The common sulphur probably was originally a northern and eastern species but it has now spread and can be found coast to coast except in southern California, south Texas, and most of Florida. It lives in open areas such as fields, meadows, roadsides, lawns, and parks and is absent from dense forests. The dorsal side of the wings are yellow or white with a dark brown border on the top. Males are usually yellow with a solid border while females are can be yellow or white with a white spotted border. Both sexes have a spot near the middle of each wing; dark on the fore wings and yellow to orange on the hind wings. The ventral side of the wings is greenish yellow to clear yellow. Both the male and female common sulphurs can be confused for other sulphurs. The wing span is 1 1/2 to 2 3/4 inches.
Females lay chartreuse eggs singly on the leaves of host plants. Caterpillars are bright green with dark back stripe and light side stripes. They pupate after feeding and overwinter in a green chrysalis.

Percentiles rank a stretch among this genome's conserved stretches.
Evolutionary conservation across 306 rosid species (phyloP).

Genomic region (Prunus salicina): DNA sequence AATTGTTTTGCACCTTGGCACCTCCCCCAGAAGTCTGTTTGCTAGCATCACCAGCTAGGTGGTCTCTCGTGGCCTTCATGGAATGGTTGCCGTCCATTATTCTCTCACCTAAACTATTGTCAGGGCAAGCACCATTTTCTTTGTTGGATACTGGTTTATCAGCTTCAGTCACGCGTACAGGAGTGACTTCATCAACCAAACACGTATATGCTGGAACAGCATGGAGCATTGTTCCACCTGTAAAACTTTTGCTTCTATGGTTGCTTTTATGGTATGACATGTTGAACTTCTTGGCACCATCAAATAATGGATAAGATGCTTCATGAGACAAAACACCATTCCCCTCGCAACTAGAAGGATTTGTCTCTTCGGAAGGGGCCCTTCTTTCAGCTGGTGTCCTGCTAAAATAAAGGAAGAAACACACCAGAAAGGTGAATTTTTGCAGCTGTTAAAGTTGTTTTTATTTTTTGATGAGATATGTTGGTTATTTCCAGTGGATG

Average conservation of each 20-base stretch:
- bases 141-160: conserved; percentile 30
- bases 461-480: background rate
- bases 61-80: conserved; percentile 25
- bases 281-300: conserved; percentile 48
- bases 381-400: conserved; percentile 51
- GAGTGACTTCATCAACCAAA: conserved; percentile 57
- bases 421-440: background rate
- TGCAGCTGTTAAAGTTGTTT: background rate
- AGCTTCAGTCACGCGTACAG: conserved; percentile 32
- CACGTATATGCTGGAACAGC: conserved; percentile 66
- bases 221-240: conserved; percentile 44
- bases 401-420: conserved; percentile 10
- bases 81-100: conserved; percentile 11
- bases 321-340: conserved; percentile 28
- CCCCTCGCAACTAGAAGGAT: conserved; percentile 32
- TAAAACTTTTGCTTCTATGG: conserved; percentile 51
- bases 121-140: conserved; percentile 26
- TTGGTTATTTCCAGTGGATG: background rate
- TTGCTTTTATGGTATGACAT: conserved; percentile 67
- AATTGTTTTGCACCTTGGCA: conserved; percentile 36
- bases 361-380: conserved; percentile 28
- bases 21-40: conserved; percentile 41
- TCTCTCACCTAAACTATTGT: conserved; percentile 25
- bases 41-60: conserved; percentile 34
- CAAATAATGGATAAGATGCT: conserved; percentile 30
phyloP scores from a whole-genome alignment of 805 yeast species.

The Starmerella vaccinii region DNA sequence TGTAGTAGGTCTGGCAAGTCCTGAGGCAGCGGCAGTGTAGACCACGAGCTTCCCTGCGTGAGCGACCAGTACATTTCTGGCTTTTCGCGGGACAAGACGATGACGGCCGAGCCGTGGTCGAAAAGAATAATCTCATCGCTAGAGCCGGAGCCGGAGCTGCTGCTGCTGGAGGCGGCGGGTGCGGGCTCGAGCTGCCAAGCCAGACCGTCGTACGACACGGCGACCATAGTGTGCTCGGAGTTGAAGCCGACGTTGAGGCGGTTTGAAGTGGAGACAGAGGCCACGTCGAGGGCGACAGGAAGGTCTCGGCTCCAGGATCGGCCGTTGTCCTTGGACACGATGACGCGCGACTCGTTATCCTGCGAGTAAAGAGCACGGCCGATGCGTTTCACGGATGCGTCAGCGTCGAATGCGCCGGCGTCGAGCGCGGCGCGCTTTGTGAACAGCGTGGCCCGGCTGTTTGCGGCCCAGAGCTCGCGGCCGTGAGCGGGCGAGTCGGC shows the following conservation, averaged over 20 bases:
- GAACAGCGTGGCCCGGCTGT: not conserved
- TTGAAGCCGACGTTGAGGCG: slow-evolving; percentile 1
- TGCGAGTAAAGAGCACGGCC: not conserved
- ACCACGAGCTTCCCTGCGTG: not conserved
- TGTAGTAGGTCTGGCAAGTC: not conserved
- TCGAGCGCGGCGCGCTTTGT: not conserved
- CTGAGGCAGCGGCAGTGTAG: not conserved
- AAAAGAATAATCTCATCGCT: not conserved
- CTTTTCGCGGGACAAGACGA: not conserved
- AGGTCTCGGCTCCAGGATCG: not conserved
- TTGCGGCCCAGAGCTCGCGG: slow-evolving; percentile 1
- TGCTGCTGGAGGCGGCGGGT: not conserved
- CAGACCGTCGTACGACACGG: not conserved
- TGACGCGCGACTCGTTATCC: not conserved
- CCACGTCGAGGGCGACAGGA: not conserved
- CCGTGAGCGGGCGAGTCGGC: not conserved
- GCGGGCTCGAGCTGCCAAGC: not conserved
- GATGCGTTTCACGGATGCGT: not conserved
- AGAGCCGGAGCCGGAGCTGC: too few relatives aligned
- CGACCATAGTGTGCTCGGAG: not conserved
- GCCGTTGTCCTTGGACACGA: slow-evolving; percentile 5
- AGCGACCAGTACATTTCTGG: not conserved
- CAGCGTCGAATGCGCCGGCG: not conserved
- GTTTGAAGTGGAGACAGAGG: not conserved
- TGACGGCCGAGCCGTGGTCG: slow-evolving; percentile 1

Larval host plants include a variety of legumes such as alfalfa (Medicago sativa), soy-bean (Glycine max),white sweet-clover (Melilotus albus), white clover (Trifolium repens), red clover (Trifolium pratense), vetch (Vicia spp), deer-Vetch (Lotus spp.), Platte River milk vetch (Astragalus plattensis), ground-plum (Astragalus crassicarpus), and black locust (Robinia pseudoacacia). Although some of these are valuable crop plants they are not outstanding garden plants. Some,like ground-plum, might find a place in a wildflower garden.
Adults nectar on milkweed (Asclepias spp.), alfalfa (Medicago sativa), dandelion (Taraxacum sp.) clover (Trifolium sp).Good garden plants include butterfly weed (Asclepias tuberosa), coneflowers (Echinacea spp., Rudbeckia spp., and Dracopis amplexicaulis), and tall verbena (Verbena bonariensis.)